But alas, no new movies.
Until 2004…when Fox and director Paul WS Anderson (Event Horizon) opted to try their own version of the Alien vs Predator storyline that Dark Horse had run with after Predator 2 had cheekily slipped a ‘now you see me, now you don’t’ Xenomorph skull into a Yautja trophy case. Now for the record, I do NOT consider AvP canon (and the less said about the absolutely horrible 2nd one, the better), more of a cash-grab curiosity that serves as a mildly entertaining ‘what if’ scenario that doesn’t add anything substantial to the overall lore. The middling quality of these two off-shoots left a bad taste in the fan’s mouths and we were left wondering if there was any creative gas left in the Predator tank.
Luckily, in 2010, Fox released the Robert Rodriquez-produced, Nimrod Antal directed Predators (aka Predator 3), which many folks (myself included) saw as a MOSTLY successful course correction. While you can definitely see the obvious influences of, and call-backs to, that which had come before it, I found it to be a cool addition to the franchise that at least attempted to do something a little different with its narrative scenario and didn’t waste my time when I saw it. And it worked, to the tune of $127 million in ticket sales worldwide on a $40 million budget. While not earth-shattering money, it was enough to guarantee more juicy Predator action…which we unfortunately got in 2018.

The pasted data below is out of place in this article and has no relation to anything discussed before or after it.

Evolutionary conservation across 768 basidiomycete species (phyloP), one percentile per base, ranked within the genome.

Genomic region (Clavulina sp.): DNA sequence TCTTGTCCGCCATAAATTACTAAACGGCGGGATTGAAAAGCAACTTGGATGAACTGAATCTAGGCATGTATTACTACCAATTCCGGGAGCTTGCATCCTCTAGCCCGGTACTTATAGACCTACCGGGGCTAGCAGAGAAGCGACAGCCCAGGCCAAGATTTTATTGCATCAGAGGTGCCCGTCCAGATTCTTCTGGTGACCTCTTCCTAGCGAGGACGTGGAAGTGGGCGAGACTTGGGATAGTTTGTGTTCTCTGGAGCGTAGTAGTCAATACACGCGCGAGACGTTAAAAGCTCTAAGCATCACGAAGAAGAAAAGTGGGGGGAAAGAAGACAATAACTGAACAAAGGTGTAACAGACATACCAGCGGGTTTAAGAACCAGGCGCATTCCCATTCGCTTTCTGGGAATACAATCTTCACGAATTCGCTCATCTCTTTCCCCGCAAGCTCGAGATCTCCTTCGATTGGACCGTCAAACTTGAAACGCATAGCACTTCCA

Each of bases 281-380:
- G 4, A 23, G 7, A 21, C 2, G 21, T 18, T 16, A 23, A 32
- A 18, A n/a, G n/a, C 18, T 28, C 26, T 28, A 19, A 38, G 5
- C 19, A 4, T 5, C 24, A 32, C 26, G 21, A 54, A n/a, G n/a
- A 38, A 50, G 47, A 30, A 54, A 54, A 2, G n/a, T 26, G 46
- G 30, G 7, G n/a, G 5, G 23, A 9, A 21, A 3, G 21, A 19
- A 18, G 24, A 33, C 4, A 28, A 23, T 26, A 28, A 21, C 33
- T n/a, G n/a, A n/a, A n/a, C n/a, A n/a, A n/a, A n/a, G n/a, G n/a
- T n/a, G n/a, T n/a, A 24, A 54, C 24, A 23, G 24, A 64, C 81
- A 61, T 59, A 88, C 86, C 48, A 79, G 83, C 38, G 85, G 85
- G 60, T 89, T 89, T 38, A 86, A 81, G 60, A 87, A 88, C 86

The Predator was one that I initially had high hopes for, especially since it was being written and helmed by Hollywood wonder-kid writer / director Shane Black (Kiss Kiss Bang Bang), who not only was an uncredited writer on the first film…he had the distinction of portraying ‘Hawkins’, the pussy joke spouting ‘nerd’ who ends up being onscreen Predator Victim #1, the first ‘real’ kill in the whole series! It SEEMED like a recipe for success…but alas, it wasn’t meant to be. Black severely fucked up his chance to successfully continue the story of the Yautja and, after many Behind the Scenes issues and reshoots, shat out the atrocious garbage movie we ended up with, an entry that I literally find damn near unwatchable, given how stupid and juvenile the final product is.
My hopes for more cool Predator stories sunk to an all-time low, and I wondered just how the hell Fox (now owned by Disney and rebranded as 20th Century Studios) would again course correct after the undeniable disaster that Shane Black’s shitty movie turned out to be.